Tibetan monks disrupt media tour in north-west China
(dpa) - Dozens of Tibetan monks disrupted a Chinese government tour of their monastery for foreign journalists on Wednesday, supporting the exiled Dalai Lama and saying they wanted "cultural freedom," one of the journalists said.
Some 15 to 20 monks began the protest and were joined by up to 40 others as they surrounded the journalists inside the Labrang monastery in the north-western province of Gansu, Johnny Erling, the Beijing correspondent of German newspaper Die Welt, told Deutsche Presse-Agentur dpa by telephone.
The tour was the second organized for journalists by the Chinese foreign ministry to Tibetan areas, which were largely closed off after pro-independence protests and rioting erupted in dozens of areas over the past month.
The Labrang monks held up several Tibetan flags, which are illegal in China, and complained in Chinese about the suppression of their culture by the government, Erling said.
They encircled the 11 journalists and told them they wanted "cultural freedom" and backed the Dalai Lama, Tibetan Buddhism's highest leader, who has been the target of an intensified propaganda campaign by the Chinese government in recent weeks.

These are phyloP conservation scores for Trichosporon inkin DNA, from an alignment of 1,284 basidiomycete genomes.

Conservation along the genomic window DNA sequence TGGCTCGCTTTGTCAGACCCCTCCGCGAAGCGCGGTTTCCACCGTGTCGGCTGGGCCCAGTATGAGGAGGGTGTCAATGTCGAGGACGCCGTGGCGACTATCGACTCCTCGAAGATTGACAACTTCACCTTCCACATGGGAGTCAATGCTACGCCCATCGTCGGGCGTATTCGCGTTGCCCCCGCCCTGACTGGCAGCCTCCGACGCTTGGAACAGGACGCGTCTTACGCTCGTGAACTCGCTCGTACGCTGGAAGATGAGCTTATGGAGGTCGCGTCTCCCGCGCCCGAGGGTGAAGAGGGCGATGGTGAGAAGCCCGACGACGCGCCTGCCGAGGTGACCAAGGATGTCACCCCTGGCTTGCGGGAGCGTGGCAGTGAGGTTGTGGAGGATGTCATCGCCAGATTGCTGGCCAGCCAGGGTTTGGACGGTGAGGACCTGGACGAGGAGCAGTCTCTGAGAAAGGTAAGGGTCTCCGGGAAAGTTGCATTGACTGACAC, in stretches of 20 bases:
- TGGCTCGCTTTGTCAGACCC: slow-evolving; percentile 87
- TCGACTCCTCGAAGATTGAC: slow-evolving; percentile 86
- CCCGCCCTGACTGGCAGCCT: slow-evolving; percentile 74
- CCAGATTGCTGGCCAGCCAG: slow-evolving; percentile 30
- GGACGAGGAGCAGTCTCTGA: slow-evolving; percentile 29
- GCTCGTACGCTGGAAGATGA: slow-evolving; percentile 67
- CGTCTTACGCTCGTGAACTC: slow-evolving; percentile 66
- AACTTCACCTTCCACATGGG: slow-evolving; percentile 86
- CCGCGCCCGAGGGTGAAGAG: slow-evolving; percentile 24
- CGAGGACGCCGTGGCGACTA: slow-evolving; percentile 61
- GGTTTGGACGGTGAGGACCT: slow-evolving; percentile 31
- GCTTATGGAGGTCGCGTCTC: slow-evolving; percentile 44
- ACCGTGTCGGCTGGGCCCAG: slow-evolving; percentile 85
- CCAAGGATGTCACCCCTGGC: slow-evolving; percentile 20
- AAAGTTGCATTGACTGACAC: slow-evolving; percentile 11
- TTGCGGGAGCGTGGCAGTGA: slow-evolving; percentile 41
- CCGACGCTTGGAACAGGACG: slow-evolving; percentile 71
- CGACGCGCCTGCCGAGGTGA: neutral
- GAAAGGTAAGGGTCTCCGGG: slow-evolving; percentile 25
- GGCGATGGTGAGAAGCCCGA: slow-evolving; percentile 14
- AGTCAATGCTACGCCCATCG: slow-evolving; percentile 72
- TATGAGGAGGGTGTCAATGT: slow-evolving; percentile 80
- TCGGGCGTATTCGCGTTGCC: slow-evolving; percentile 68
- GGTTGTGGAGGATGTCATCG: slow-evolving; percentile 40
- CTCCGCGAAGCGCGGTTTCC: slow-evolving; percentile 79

Elder monks ushered away the protestors as officials moved on the journalists to continue their tour, and there was no violence, Erling said.
The official Xinhua news agency also reported the incident, saying the "coverage by overseas reporters on the riots" in the area around Labrang was interrupted but soon resumed.
Monks disrupted a similar media tour by 12 foreign journalists late last month to Lhasa, the capital of China's Tibet Autonomous Region, where protests that began on March 10 escalated into serious rioting on March 14.
The Chinese government has said 19 people were killed in the violence in Lhasa but the Tibetan government-in-exile said about 140 people were killed, most of them Tibetans shot by Chinese police.
The Tibet Autonomous Region is the only area of China for which all foreigners, including journalists, need special permits.
Permits are not needed for Labrang and other Tibetan areas outside the Autonomous Region, but police sealed off many areas where protests took place.
Several journalists who went on the Lhasa tour have been harassed and received threats from Chinese citizens, who accused them of biased reporting, after their details were posted on Chinese websites.
Some Tibetans advise foreign journalists not to take part in such government-organized trips.